Cranberry sauce was always a staple on our holiday table when I was a child, but I must admit that I wasn’t fond of it until recently. My mother like most people from her generation, had a magical method for making cranberry sauce look exactly like a tin can. For the most part it tasted like one as well.
Fast forward a decade or two to the present, and I find that my wife is not only fond of cranberry sauce, but that she’s been making her own for years. As a newly married man I reluctantly agreed to try it last year, and was not only very pleasantly surprised, but nearly awed at the experience.
This sauce is fantastic. A perfect match for turkey, or even as a part of a parfait I’ve been thinking up. It could be drizzled over a shortcake, and nearly always gets “snuck” straight from the bowl at some point. If you’re thinking of placing cranberry sauce on your holiday table this year, you can’t go wrong with this one.
- 1 can whole cranberries, with liquid
- Zest of 1/2 orange
- The juice of 1/2 to 1 orange (depending on strength)
- 1/2 cup sugar
- 1 handful fresh or frozen cranberries
- 1/2 tsp. salt
- 1 tsp fennel seeds
- water, if necessary
- Add canned cranberries with juices orange zest and juice of 1/2 orange to sauce pot over medium low heat. When heated through, taste to see if the orange flavor is strong enough for your liking, if not, add the rest of the orange juice.
- Increase heat to medium high. Add remaining ingredients, stirring until sugar is dissolved. If necessary, add enough water to cover. Bring to a boil, reduce heat and cover. Simmer for approximately 4 minutes, or until all of the whole cranberries have popped.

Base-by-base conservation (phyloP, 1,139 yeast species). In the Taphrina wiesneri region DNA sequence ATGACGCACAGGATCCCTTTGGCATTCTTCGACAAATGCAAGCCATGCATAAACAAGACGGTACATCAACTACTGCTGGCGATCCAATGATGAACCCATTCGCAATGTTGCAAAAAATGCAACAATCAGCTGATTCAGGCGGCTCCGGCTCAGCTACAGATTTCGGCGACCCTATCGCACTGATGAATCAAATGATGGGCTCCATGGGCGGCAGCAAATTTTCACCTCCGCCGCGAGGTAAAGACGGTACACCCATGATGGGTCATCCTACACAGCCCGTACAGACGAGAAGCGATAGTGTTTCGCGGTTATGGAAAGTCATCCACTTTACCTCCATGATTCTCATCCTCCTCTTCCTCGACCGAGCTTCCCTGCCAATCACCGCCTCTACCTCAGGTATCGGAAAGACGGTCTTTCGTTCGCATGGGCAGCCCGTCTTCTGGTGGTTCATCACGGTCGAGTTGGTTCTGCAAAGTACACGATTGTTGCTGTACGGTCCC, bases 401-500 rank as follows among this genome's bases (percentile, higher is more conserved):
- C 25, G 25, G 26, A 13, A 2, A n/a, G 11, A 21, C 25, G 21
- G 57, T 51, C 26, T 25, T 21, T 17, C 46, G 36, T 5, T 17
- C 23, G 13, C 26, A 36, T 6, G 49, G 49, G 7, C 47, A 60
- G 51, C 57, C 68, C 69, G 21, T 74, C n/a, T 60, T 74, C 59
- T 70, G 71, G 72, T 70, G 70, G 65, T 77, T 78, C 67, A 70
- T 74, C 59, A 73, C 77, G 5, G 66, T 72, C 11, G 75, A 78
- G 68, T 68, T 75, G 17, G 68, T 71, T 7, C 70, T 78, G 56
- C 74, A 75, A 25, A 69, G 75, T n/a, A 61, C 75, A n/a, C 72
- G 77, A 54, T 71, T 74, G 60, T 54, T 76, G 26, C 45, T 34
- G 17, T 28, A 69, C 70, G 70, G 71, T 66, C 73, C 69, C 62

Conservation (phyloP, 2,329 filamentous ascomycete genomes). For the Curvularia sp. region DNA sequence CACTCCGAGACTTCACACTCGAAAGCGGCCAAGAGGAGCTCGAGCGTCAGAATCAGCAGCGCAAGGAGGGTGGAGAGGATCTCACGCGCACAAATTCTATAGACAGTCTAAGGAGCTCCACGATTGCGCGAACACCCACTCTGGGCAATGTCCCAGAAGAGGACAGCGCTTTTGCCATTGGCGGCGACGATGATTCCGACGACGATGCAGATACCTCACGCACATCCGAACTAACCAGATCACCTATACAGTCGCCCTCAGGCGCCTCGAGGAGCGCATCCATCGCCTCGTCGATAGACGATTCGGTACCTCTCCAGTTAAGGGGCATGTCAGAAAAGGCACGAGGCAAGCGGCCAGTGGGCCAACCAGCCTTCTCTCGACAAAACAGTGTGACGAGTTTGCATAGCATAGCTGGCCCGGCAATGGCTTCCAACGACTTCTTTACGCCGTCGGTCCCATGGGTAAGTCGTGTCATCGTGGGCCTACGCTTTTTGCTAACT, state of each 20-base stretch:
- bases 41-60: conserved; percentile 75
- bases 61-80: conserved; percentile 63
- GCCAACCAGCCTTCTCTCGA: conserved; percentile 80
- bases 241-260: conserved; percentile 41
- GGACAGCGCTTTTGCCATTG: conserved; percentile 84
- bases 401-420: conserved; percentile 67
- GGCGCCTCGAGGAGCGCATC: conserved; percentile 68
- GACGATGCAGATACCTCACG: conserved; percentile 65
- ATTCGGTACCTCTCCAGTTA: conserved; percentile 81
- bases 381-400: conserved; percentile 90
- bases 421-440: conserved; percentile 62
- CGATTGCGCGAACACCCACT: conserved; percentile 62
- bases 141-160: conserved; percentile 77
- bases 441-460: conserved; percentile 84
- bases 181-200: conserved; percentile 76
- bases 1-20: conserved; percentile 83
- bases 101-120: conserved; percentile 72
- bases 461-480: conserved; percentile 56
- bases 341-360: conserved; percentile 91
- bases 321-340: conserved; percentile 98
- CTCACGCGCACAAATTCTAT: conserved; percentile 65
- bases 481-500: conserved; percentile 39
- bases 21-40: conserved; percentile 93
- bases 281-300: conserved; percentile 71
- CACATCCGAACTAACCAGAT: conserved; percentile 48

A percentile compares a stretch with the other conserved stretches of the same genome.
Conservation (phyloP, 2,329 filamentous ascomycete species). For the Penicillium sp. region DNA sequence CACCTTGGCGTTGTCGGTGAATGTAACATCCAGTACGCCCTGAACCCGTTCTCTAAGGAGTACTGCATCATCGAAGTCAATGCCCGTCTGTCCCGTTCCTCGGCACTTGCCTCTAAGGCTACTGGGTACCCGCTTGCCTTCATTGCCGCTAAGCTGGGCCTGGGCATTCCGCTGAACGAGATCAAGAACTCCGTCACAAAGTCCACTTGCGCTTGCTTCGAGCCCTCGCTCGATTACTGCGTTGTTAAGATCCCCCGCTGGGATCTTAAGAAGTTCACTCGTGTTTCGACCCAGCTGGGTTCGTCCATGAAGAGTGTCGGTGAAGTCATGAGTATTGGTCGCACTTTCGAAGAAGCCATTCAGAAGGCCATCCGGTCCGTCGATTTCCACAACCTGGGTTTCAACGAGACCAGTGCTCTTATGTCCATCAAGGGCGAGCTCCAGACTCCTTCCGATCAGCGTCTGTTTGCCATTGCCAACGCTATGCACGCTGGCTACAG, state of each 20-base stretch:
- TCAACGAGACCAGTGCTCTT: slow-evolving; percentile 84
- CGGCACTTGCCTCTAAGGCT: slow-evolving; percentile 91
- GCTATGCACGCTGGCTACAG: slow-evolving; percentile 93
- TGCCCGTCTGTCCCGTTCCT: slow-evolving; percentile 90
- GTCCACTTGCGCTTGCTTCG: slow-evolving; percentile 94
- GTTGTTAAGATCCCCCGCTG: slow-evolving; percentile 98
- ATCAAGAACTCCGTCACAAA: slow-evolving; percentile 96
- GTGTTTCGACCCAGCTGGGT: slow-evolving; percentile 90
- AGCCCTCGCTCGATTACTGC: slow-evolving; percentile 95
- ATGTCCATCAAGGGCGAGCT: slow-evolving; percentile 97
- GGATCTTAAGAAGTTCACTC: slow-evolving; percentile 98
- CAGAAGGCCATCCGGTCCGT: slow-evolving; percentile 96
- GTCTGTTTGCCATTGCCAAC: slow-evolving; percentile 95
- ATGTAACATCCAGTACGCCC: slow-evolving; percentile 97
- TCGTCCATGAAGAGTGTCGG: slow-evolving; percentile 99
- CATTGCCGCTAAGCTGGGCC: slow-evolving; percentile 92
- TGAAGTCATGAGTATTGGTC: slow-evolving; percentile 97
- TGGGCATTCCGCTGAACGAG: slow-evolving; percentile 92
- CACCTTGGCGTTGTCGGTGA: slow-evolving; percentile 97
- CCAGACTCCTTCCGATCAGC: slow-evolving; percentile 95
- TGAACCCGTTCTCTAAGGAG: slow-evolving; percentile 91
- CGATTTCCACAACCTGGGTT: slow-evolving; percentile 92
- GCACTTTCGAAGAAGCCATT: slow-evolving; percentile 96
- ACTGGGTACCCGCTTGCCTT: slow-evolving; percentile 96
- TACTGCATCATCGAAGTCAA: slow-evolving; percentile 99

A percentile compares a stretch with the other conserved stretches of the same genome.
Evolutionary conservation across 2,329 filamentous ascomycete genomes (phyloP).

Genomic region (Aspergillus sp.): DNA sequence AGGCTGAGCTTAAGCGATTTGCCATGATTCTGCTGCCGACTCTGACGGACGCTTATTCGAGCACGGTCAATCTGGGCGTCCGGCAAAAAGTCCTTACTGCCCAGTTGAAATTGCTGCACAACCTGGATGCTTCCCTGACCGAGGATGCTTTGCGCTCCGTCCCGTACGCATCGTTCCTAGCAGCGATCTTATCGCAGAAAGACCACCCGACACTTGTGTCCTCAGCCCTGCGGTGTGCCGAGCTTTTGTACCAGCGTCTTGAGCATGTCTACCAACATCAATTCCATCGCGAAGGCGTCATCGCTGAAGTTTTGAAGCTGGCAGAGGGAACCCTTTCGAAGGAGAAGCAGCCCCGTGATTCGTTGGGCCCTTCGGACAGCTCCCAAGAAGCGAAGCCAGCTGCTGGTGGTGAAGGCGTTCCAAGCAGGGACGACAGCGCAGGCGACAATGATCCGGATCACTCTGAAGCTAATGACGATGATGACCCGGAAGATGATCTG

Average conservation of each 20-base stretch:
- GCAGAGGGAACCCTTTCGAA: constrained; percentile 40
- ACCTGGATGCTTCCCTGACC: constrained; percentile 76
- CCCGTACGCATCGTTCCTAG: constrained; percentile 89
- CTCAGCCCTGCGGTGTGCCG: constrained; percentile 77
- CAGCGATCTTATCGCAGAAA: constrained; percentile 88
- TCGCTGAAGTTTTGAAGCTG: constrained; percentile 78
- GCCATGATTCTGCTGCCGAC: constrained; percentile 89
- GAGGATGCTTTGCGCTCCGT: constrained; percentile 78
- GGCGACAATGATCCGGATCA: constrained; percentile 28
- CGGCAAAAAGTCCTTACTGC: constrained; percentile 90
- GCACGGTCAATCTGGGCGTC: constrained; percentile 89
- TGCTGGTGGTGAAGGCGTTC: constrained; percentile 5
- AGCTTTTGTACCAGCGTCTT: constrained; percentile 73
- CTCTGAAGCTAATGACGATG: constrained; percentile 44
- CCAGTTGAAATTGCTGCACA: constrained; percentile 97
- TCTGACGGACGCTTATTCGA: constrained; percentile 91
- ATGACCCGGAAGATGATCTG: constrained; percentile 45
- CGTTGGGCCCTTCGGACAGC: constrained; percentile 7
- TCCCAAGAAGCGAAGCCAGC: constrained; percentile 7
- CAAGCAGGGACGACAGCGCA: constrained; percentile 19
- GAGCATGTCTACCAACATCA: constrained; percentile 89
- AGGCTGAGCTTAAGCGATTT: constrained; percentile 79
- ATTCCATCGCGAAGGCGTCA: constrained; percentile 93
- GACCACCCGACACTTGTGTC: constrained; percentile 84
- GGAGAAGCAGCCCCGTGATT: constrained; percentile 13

- Remove from heat, stir once.
- Serve immediately, or store in an airtight container in refrigerator until chilled thoroughly.
I think this one is a matter of preference. You can serve warm cranberry sauce in a gravy boat. No garnish is necessary.
Chilled cranberry sauce looks wonderful in a serving dish with a small ladle or serving spoon. Garnish with a few twists of orange peel or paper thin orange slices.
You may of course just spoon it over your turkey if you are plating the dish for your guests, or give each guest a small condiment bowl with a bit of sauce in it.
What I would have done differently had I thought of it at the time:
My wife was in charge of this sauce, and it was incredible. I’m thinking about making a version myself that will include just a dash of nutmeg and perhaps some allspice. A dash of apple juice might be nice as well, but all-in-all, I can’t imaging a holiday table that doesn’t include this dish in some form or another.